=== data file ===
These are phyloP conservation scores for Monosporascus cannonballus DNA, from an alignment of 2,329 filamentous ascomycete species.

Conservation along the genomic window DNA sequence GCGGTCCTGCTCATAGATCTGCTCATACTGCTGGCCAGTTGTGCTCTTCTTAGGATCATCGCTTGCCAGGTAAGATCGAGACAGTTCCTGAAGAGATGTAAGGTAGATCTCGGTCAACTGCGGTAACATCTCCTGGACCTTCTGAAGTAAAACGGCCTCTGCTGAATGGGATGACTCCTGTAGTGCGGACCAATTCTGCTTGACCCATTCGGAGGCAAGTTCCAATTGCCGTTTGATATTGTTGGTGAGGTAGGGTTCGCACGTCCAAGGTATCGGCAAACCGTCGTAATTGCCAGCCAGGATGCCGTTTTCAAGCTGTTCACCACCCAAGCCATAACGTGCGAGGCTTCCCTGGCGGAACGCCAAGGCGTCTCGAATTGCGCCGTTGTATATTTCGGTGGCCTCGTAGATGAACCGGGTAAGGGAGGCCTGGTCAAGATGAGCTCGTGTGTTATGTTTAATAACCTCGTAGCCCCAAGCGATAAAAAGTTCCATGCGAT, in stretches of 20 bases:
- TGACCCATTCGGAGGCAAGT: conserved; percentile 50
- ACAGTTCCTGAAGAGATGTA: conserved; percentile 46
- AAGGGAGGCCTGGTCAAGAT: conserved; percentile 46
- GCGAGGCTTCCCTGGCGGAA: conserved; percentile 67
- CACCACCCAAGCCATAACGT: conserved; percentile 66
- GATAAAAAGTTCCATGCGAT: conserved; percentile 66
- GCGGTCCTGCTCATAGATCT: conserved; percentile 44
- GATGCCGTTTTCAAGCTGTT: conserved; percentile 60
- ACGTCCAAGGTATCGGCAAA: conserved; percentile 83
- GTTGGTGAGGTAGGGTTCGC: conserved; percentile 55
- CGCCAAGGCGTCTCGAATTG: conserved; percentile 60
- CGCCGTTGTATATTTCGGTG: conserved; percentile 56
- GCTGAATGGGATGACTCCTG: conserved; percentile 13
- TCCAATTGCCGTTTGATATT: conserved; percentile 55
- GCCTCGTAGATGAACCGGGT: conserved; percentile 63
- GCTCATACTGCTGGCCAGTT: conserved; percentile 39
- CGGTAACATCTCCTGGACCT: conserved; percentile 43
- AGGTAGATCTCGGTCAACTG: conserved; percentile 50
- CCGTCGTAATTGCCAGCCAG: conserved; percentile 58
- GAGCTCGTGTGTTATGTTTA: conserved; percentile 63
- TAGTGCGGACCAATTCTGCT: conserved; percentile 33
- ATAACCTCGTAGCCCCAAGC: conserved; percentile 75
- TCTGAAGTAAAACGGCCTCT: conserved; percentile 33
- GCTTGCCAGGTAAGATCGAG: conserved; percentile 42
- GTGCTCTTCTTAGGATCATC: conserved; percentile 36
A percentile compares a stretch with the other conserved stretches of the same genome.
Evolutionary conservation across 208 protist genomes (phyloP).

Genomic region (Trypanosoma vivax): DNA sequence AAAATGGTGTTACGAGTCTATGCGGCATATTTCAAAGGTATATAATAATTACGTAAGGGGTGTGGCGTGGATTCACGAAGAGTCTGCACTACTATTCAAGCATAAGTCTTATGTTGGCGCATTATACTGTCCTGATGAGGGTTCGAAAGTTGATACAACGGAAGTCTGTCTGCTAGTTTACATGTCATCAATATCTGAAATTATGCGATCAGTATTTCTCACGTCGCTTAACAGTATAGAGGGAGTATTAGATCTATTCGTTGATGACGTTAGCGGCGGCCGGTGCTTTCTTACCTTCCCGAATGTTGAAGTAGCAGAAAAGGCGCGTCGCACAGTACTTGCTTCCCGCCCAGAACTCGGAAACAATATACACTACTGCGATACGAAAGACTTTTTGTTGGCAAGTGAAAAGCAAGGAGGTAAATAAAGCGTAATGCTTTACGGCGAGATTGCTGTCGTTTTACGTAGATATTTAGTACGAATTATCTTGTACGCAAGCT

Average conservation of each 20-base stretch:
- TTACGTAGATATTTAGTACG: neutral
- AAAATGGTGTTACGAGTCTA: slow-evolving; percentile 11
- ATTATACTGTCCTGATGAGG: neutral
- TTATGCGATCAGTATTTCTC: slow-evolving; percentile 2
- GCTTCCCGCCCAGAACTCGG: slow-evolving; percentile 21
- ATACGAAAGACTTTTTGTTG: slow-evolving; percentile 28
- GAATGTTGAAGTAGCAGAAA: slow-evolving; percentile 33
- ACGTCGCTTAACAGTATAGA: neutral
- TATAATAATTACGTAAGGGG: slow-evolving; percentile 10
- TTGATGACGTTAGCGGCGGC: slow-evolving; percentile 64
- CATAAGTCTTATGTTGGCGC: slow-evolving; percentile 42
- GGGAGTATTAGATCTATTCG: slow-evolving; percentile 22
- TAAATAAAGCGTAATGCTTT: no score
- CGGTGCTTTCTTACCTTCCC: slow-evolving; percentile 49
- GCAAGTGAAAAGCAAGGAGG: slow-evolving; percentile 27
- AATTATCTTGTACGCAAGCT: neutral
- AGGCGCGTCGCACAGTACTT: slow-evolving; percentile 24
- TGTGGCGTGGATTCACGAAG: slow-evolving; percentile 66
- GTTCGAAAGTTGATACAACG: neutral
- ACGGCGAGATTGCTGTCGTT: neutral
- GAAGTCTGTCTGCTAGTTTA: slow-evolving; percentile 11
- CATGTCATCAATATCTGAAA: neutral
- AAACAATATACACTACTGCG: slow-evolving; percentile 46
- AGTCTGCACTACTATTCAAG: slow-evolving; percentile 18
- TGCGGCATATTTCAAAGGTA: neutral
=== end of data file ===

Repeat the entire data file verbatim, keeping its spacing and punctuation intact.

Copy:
These are phyloP conservation scores for Monosporascus cannonballus DNA, from an alignment of 2,329 filamentous ascomycete species.

Conservation along the genomic window DNA sequence GCGGTCCTGCTCATAGATCTGCTCATACTGCTGGCCAGTTGTGCTCTTCTTAGGATCATCGCTTGCCAGGTAAGATCGAGACAGTTCCTGAAGAGATGTAAGGTAGATCTCGGTCAACTGCGGTAACATCTCCTGGACCTTCTGAAGTAAAACGGCCTCTGCTGAATGGGATGACTCCTGTAGTGCGGACCAATTCTGCTTGACCCATTCGGAGGCAAGTTCCAATTGCCGTTTGATATTGTTGGTGAGGTAGGGTTCGCACGTCCAAGGTATCGGCAAACCGTCGTAATTGCCAGCCAGGATGCCGTTTTCAAGCTGTTCACCACCCAAGCCATAACGTGCGAGGCTTCCCTGGCGGAACGCCAAGGCGTCTCGAATTGCGCCGTTGTATATTTCGGTGGCCTCGTAGATGAACCGGGTAAGGGAGGCCTGGTCAAGATGAGCTCGTGTGTTATGTTTAATAACCTCGTAGCCCCAAGCGATAAAAAGTTCCATGCGAT, in stretches of 20 bases:
- TGACCCATTCGGAGGCAAGT: conserved; percentile 50
- ACAGTTCCTGAAGAGATGTA: conserved; percentile 46
- AAGGGAGGCCTGGTCAAGAT: conserved; percentile 46
- GCGAGGCTTCCCTGGCGGAA: conserved; percentile 67
- CACCACCCAAGCCATAACGT: conserved; percentile 66
- GATAAAAAGTTCCATGCGAT: conserved; percentile 66
- GCGGTCCTGCTCATAGATCT: conserved; percentile 44
- GATGCCGTTTTCAAGCTGTT: conserved; percentile 60
- ACGTCCAAGGTATCGGCAAA: conserved; percentile 83
- GTTGGTGAGGTAGGGTTCGC: conserved; percentile 55
- CGCCAAGGCGTCTCGAATTG: conserved; percentile 60
- CGCCGTTGTATATTTCGGTG: conserved; percentile 56
- GCTGAATGGGATGACTCCTG: conserved; percentile 13
- TCCAATTGCCGTTTGATATT: conserved; percentile 55
- GCCTCGTAGATGAACCGGGT: conserved; percentile 63
- GCTCATACTGCTGGCCAGTT: conserved; percentile 39
- CGGTAACATCTCCTGGACCT: conserved; percentile 43
- AGGTAGATCTCGGTCAACTG: conserved; percentile 50
- CCGTCGTAATTGCCAGCCAG: conserved; percentile 58
- GAGCTCGTGTGTTATGTTTA: conserved; percentile 63
- TAGTGCGGACCAATTCTGCT: conserved; percentile 33
- ATAACCTCGTAGCCCCAAGC: conserved; percentile 75
- TCTGAAGTAAAACGGCCTCT: conserved; percentile 33
- GCTTGCCAGGTAAGATCGAG: conserved; percentile 42
- GTGCTCTTCTTAGGATCATC: conserved; percentile 36
A percentile compares a stretch with the other conserved stretches of the same genome.
Evolutionary conservation across 208 protist genomes (phyloP).

Genomic region (Trypanosoma vivax): DNA sequence AAAATGGTGTTACGAGTCTATGCGGCATATTTCAAAGGTATATAATAATTACGTAAGGGGTGTGGCGTGGATTCACGAAGAGTCTGCACTACTATTCAAGCATAAGTCTTATGTTGGCGCATTATACTGTCCTGATGAGGGTTCGAAAGTTGATACAACGGAAGTCTGTCTGCTAGTTTACATGTCATCAATATCTGAAATTATGCGATCAGTATTTCTCACGTCGCTTAACAGTATAGAGGGAGTATTAGATCTATTCGTTGATGACGTTAGCGGCGGCCGGTGCTTTCTTACCTTCCCGAATGTTGAAGTAGCAGAAAAGGCGCGTCGCACAGTACTTGCTTCCCGCCCAGAACTCGGAAACAATATACACTACTGCGATACGAAAGACTTTTTGTTGGCAAGTGAAAAGCAAGGAGGTAAATAAAGCGTAATGCTTTACGGCGAGATTGCTGTCGTTTTACGTAGATATTTAGTACGAATTATCTTGTACGCAAGCT

Average conservation of each 20-base stretch:
- TTACGTAGATATTTAGTACG: neutral
- AAAATGGTGTTACGAGTCTA: slow-evolving; percentile 11
- ATTATACTGTCCTGATGAGG: neutral
- TTATGCGATCAGTATTTCTC: slow-evolving; percentile 2
- GCTTCCCGCCCAGAACTCGG: slow-evolving; percentile 21
- ATACGAAAGACTTTTTGTTG: slow-evolving; percentile 28
- GAATGTTGAAGTAGCAGAAA: slow-evolving; percentile 33
- ACGTCGCTTAACAGTATAGA: neutral
- TATAATAATTACGTAAGGGG: slow-evolving; percentile 10
- TTGATGACGTTAGCGGCGGC: slow-evolving; percentile 64
- CATAAGTCTTATGTTGGCGC: slow-evolving; percentile 42
- GGGAGTATTAGATCTATTCG: slow-evolving; percentile 22
- TAAATAAAGCGTAATGCTTT: no score
- CGGTGCTTTCTTACCTTCCC: slow-evolving; percentile 49
- GCAAGTGAAAAGCAAGGAGG: slow-evolving; percentile 27
- AATTATCTTGTACGCAAGCT: neutral
- AGGCGCGTCGCACAGTACTT: slow-evolving; percentile 24
- TGTGGCGTGGATTCACGAAG: slow-evolving; percentile 66
- GTTCGAAAGTTGATACAACG: neutral
- ACGGCGAGATTGCTGTCGTT: neutral
- GAAGTCTGTCTGCTAGTTTA: slow-evolving; percentile 11
- CATGTCATCAATATCTGAAA: neutral
- AAACAATATACACTACTGCG: slow-evolving; percentile 46
- AGTCTGCACTACTATTCAAG: slow-evolving; percentile 18
- TGCGGCATATTTCAAAGGTA: neutral